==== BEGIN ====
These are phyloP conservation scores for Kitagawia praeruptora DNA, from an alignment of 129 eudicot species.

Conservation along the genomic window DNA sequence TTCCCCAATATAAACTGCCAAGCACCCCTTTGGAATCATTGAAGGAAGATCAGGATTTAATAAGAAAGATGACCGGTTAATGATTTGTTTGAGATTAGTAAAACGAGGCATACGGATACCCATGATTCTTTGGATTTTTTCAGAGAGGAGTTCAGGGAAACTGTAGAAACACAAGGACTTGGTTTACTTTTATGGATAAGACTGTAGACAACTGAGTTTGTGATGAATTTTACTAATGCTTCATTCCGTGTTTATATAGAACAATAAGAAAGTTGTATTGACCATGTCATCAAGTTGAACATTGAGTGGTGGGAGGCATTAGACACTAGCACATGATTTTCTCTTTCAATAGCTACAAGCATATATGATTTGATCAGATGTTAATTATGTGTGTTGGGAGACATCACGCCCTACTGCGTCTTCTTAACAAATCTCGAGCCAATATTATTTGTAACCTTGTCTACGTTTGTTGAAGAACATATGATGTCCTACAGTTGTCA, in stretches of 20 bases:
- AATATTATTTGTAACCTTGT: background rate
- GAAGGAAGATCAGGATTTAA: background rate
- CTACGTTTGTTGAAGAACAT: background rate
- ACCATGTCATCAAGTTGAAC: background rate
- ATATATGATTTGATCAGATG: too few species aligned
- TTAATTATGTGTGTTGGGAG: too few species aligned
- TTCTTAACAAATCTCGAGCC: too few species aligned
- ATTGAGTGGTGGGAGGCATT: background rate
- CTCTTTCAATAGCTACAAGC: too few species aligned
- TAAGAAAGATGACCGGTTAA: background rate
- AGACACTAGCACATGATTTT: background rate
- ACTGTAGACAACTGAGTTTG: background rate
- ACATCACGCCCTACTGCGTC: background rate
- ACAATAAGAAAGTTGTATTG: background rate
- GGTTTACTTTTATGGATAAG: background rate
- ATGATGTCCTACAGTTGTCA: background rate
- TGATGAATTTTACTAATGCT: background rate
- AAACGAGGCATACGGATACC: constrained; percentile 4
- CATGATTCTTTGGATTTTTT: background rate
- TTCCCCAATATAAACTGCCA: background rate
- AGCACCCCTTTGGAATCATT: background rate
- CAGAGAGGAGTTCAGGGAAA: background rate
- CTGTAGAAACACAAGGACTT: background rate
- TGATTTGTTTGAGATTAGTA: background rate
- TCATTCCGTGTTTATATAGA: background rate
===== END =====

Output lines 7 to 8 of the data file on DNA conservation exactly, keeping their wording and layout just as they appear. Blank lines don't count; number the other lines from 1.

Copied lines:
- ATATATGATTTGATCAGATG: too few species aligned
- TTAATTATGTGTGTTGGGAG: too few species aligned